The Book of Madness and Cures

By Regina O’Melveny

The Short Take:

Written by an accomplished poet, this novel traces the odyssey of a Renaissance woman in search of her long-missing father. Beautifully written, it is more an exploration of self than a journey of adventure. It’s probably not for everyone, but I found this novel to be a beautiful read.

Why?

Quite simply, this book is poetry in prose form. The language is exceptional in its ability to evoke much more than mere images. You can feel the cold and smell the sea. Though it traces a remarkable journey across Europe, the book’s heart lies more in the conversations between characters and the contents of cherished letters.

The central character, Gabriella, is ostensibly looking for her long-absent father. However, she is just as much trying to find her own way and her own place. O’Melveny has captured the challenges of being an educated, tenacious woman at a time when Europe was transforming from a place of superstition to new beginnings in scientific knowledge.

Conversations and inner musings count far more than action. Indeed, the few action sequences in the book do more to provoke new self-discovery than anything else.

O’Melveny has created a very thoughtful and elegant novel that is true to its setting. Better yet, it is peopled by characters who feel true to the times instead of mouthing ideas that reflect more modern sensibilities. Yet it is still a timeless story of one woman’s search for identity and self-fulfillment that still resonates.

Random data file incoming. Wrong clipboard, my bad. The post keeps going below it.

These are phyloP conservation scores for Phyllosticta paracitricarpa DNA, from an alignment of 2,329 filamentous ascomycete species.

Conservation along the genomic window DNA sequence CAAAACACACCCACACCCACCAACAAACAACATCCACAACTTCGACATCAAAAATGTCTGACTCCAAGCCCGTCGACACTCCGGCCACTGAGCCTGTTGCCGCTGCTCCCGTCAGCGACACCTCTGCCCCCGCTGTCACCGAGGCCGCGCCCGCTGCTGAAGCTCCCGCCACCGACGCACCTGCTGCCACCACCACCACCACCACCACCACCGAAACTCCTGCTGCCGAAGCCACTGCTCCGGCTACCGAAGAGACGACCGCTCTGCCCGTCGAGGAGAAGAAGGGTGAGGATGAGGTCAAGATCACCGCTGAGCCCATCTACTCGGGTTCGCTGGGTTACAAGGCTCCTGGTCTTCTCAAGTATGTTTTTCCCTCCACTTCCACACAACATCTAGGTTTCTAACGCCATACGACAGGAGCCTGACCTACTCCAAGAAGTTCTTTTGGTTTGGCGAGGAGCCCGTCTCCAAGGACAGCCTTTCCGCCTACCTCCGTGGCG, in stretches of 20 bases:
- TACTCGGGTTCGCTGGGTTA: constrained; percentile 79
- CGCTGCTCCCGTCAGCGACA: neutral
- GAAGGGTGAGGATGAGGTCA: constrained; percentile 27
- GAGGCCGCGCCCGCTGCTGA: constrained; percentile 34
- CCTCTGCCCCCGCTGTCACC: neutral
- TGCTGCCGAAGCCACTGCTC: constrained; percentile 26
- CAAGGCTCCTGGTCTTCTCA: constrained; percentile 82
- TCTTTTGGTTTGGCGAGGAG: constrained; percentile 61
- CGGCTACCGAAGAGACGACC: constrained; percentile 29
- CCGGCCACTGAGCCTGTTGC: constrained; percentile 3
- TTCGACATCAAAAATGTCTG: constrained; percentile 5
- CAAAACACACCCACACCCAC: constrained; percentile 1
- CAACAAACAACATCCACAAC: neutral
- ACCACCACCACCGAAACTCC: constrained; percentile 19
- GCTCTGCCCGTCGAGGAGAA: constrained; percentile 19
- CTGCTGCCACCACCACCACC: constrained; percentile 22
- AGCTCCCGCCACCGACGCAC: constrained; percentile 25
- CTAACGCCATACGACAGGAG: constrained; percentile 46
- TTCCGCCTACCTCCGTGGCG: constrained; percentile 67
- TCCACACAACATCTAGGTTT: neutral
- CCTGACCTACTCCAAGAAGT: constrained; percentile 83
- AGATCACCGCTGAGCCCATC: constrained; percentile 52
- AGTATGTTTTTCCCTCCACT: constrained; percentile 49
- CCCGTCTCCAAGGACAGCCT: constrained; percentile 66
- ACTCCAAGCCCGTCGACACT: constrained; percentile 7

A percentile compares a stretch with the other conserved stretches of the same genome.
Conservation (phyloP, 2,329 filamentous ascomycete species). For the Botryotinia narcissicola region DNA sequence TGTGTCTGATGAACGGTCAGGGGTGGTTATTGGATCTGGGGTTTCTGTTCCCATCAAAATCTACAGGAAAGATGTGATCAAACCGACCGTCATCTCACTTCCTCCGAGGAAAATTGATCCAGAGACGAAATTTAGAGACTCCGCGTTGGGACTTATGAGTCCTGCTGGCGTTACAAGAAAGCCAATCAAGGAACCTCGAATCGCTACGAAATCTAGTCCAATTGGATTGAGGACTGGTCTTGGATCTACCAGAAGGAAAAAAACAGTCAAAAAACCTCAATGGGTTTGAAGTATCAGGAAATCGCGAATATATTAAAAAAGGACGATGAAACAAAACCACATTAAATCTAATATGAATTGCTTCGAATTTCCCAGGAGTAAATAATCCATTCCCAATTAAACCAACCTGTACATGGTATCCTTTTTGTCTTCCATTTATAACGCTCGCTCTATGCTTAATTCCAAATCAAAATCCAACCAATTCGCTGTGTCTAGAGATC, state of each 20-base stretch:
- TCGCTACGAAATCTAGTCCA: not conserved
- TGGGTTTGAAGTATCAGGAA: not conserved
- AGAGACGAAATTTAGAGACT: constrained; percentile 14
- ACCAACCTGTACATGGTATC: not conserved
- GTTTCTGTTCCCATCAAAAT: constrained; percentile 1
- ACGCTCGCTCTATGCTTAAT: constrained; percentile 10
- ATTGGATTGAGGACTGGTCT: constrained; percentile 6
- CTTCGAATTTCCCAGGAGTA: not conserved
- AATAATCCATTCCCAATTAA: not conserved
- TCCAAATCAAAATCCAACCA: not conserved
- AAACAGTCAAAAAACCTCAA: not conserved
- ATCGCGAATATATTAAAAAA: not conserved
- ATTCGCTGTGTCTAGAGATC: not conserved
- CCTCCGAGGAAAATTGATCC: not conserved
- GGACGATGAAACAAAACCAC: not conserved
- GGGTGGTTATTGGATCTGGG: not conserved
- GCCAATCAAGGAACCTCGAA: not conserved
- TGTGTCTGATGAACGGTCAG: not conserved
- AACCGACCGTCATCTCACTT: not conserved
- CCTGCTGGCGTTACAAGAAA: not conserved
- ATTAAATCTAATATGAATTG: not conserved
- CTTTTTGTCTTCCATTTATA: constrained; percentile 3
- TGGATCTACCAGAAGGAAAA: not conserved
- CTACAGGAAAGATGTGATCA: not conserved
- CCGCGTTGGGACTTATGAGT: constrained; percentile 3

A Little Plot:

A self-proclaimed doctor when women could be no such thing, Gabriella receives a letter from her ten-years-absent father saying he will not return and it is better for them all that he does not. At odds with her mother and frustrated by her lack of acceptance by the Venetian medical community, Gabriella decides to  find the father she adores using only her cache of his infrequent letters as a guide.

Traveling with two servants, she collects information about diseases and cures along her journey, which she hopes to add to the Book of Diseases her father was researching. As she progresses, she also accumulates disturbing hints about her father’s emotional state and comes to new realizations about her family and herself.

If you would like to know more about the author and her book, visit her website by clicking here.

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